Losing Isn't Everything

Losing Isn't Everything

The Untold Stories and Hidden Lessons Behind the Toughest Losses in Sports History

Book - 2016 | First edition.
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A refreshing and thought-provoking look at athletes whose legacies have been reduced to one defining moment of defeat--those on the flip side of an epic triumph--and what their experiences can teach us about competition, life, and the human spirit.

Every sports fan recalls with amazing accuracy a pivotal winning moment involving a favorite team or player--Henry Aaron hitting his 715th home run to pass Babe Ruth; Christian Laettner's famous buzzer beating shot in the NCAA tournament for Duke. Yet lost are the stories on the other side of these history-making moments, the athletes who experienced not transcendent glory but crushing disappointment: the cornerback who missed the tackle on the big touchdown; the relief pitcher who lost the series; the world-record holding Olympian who fell on the ice.

In Losing Isn't Everything, famed sportscaster Curt Menefee, joined by bestselling writer Michael Arkush, examines a range of signature "disappointments" from the wide world of sports, interviewing the subject at the heart of each loss and uncovering what it means--months, years, or decades later--to be associated with failure. While history is written by the victorious, Menefee argues that these moments when an athlete has fallen short are equally valuable to sports history, offering deep insights into the individuals who suffered them and about humanity itself.

Telling the losing stories behind such famous moments as the Patriots' Rodney Harrison guarding the Giants' David Tyree during the "Helmet Catch" in Super Bowl XLII, Mary Decker's fall in the 1984 Olympic 1500m, and Craig Ehlo who gave up "The Shot" to Michael Jordan in the 1989 NBA playoffs, Menefee examines the legacy of the hardest loses, revealing the unique path that athletes have to walk after they lose on their sport's biggest stage. Shedding new light some of the most accepted scapegoat stories in the sports cannon, he also revisits both the Baltimore Colts' loss to the Jets in Super Bowl III, as well as the Red Sox loss in the 1986 World Series, showing why, despite years of humiliation, it might not be all Bill Buckner's fault.

Illustrated with sixteen pages of color photos, this considered and compassionate study offers invaluable lessons about pain, resilience, disappointment, remorse, and acceptance that can help us look at our lives and ourselves in a profound new way.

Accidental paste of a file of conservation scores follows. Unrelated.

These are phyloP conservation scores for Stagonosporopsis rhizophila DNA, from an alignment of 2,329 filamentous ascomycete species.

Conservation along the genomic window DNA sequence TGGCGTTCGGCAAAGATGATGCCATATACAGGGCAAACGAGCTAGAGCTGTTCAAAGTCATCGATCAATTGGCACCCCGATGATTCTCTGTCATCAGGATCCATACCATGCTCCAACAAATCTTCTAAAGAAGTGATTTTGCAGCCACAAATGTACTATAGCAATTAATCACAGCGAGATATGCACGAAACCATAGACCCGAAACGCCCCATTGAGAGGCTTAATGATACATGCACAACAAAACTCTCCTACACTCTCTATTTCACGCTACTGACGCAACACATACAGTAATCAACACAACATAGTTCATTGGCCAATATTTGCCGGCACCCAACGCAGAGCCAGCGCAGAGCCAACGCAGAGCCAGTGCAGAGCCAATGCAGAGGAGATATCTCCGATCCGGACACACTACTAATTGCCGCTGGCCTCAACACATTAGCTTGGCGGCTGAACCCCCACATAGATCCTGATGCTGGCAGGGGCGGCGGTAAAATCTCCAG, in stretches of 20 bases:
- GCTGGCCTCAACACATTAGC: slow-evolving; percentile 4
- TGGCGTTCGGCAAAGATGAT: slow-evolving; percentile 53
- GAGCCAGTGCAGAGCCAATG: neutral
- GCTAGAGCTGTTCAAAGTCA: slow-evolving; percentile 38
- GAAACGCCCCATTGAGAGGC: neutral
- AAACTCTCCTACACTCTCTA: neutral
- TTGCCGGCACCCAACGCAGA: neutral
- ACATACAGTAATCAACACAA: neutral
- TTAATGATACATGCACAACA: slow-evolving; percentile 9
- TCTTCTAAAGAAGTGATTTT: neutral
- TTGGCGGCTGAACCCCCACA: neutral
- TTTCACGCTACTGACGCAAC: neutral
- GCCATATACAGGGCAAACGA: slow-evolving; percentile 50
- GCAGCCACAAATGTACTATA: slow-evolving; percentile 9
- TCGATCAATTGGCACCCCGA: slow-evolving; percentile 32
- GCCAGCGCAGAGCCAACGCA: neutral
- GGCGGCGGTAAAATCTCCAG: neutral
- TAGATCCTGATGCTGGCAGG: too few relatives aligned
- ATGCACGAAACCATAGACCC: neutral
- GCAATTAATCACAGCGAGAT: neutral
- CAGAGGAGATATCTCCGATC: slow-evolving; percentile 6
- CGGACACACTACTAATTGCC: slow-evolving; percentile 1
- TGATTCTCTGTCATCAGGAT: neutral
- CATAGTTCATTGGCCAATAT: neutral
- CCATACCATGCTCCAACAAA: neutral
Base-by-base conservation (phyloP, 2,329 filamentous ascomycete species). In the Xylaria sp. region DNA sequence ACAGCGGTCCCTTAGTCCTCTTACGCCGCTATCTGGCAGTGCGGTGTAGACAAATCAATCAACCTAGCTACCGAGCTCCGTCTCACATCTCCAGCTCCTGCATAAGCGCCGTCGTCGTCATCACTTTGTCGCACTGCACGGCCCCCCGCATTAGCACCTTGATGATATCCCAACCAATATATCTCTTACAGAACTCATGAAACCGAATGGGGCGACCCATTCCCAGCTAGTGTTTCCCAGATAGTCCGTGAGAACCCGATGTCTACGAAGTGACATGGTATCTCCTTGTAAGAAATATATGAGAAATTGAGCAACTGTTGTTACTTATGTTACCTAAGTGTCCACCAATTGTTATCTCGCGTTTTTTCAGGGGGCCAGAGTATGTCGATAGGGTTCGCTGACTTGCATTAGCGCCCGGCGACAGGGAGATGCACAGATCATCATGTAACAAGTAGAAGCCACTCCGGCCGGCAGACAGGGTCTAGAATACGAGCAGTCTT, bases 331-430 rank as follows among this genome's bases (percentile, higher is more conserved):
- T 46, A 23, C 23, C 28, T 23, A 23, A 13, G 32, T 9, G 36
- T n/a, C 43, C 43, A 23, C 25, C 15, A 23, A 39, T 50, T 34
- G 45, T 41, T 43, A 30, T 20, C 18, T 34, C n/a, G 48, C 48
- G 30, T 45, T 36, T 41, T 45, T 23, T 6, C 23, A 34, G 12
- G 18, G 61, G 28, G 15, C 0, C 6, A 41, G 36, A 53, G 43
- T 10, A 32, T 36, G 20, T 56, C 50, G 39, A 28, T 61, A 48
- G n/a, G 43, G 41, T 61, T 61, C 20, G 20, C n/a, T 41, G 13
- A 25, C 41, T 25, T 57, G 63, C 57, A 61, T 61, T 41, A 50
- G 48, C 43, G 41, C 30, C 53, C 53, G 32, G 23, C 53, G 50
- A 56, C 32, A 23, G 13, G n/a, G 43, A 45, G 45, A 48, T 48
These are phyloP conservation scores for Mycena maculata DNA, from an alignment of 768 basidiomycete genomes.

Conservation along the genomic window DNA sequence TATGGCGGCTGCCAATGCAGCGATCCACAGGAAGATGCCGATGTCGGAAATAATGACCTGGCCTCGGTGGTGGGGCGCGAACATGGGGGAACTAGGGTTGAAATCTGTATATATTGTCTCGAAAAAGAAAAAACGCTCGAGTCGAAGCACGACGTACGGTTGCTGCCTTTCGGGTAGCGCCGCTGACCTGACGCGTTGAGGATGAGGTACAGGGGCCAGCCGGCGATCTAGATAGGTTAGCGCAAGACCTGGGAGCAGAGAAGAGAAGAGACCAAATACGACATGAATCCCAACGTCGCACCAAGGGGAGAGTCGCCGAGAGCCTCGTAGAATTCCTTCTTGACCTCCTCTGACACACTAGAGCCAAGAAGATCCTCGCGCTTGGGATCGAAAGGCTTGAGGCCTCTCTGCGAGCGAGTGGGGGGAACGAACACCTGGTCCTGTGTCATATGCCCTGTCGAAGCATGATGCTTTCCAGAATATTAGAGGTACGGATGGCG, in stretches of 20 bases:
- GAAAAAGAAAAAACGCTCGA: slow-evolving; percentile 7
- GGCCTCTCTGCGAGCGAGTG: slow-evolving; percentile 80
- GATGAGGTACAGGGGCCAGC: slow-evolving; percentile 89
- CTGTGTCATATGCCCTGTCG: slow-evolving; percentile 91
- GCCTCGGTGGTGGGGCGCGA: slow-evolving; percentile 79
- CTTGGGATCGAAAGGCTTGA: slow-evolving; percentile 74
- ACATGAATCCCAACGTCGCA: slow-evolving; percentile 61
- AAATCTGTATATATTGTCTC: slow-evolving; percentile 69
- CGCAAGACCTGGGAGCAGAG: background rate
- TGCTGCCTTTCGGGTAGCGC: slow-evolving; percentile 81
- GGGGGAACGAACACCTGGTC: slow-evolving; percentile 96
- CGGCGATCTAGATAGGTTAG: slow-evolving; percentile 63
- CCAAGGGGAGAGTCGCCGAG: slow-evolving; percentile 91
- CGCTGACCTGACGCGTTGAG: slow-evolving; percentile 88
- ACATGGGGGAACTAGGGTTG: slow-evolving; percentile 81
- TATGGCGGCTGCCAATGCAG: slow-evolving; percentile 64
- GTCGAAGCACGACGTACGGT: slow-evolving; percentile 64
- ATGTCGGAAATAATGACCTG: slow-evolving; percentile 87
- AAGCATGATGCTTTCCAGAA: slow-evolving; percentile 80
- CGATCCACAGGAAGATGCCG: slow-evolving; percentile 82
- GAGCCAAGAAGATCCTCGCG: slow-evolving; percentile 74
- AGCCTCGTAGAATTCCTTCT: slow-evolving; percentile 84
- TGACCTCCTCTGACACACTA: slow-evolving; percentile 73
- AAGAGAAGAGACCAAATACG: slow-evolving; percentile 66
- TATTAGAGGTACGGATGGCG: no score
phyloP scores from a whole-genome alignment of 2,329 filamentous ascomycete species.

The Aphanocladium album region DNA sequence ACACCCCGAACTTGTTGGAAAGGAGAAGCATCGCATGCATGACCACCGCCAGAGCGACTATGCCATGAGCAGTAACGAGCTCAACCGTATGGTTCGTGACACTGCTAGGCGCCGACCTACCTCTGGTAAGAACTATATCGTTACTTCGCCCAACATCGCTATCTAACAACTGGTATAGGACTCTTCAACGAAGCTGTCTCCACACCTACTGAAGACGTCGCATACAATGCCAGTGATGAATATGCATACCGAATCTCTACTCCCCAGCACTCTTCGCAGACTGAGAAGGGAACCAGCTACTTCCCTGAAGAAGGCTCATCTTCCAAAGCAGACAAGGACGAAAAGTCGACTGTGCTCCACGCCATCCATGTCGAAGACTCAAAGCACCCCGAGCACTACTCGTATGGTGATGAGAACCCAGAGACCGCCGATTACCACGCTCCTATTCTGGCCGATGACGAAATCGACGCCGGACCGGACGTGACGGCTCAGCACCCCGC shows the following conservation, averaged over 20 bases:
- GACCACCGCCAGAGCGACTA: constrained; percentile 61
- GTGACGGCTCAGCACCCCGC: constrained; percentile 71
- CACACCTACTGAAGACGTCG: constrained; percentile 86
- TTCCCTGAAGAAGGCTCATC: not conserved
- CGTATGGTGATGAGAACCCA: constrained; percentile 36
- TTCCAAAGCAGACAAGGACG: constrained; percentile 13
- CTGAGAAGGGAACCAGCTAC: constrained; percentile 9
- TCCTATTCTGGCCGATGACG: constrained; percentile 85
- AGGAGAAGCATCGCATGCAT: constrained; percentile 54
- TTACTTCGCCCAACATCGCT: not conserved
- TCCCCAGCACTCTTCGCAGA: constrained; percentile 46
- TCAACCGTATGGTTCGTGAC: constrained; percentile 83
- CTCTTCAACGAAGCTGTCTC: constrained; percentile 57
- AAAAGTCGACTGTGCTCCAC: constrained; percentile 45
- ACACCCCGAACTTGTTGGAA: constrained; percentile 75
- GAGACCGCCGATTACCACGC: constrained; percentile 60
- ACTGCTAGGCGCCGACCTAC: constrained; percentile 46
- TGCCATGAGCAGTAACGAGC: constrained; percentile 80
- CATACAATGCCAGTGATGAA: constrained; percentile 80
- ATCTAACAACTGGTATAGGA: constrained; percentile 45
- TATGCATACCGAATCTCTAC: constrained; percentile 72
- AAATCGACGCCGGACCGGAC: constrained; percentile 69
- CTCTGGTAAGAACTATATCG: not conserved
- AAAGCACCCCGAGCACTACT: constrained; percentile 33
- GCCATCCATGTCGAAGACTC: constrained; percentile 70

Publisher: New York : Dey Street Books, [2016]
Edition: First edition.
Copyright Date: ©2016
ISBN: 9780062440075
Branch Call Number: 796.019 Men
Characteristics: 255 pages, 16 unnumbered pages of plates : illustrations (chiefly colour) ; 24 cm
Additional Contributors: Arkush, Michael - Author
Alternative Title: Losing is not everything


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Mar 20, 2017

This book deals with a subject that is usually not discussed, losing.
For every game where there is a winner there must be a loser.
The loss can have have serious and harmful effects on the loser if not properly addressed.
The author addresses some of the known public failures in sports and how these individuals deal or not deal with the failures. We can each learn from the people, involved.

As a Coach in youth sports (baseball), I learn very early that it is best to teach that we give it our all and whatever happens, we can say we have done our best. We can then move on.
Dealing with failures is one of the most important lessons we can learn from sports.

Glad that the author and others mentioned in this book came to the same conclusion. I also hear this from many of our instructors at our British Columbia Baseball Coaches Association - Annual Baseball Coaching Conferences over the years
Hope that all coaches of youth sports read this work. The conversational style makes it an easy read.

Seelochan Beharry
Author of : Prehistories of Baseball (2016)

Mar 05, 2017

Interesting book on the scapegoats.
Many had no regrets because they gave it all. Afterwords, they got married & to have families.
Some used adversity to get success.
Others had new fans for being relateable.
I wish the hardcore fans weren't so hard to these athletes
Would be nice for writer if he interviewed soccer, cricket and race car drivers too.

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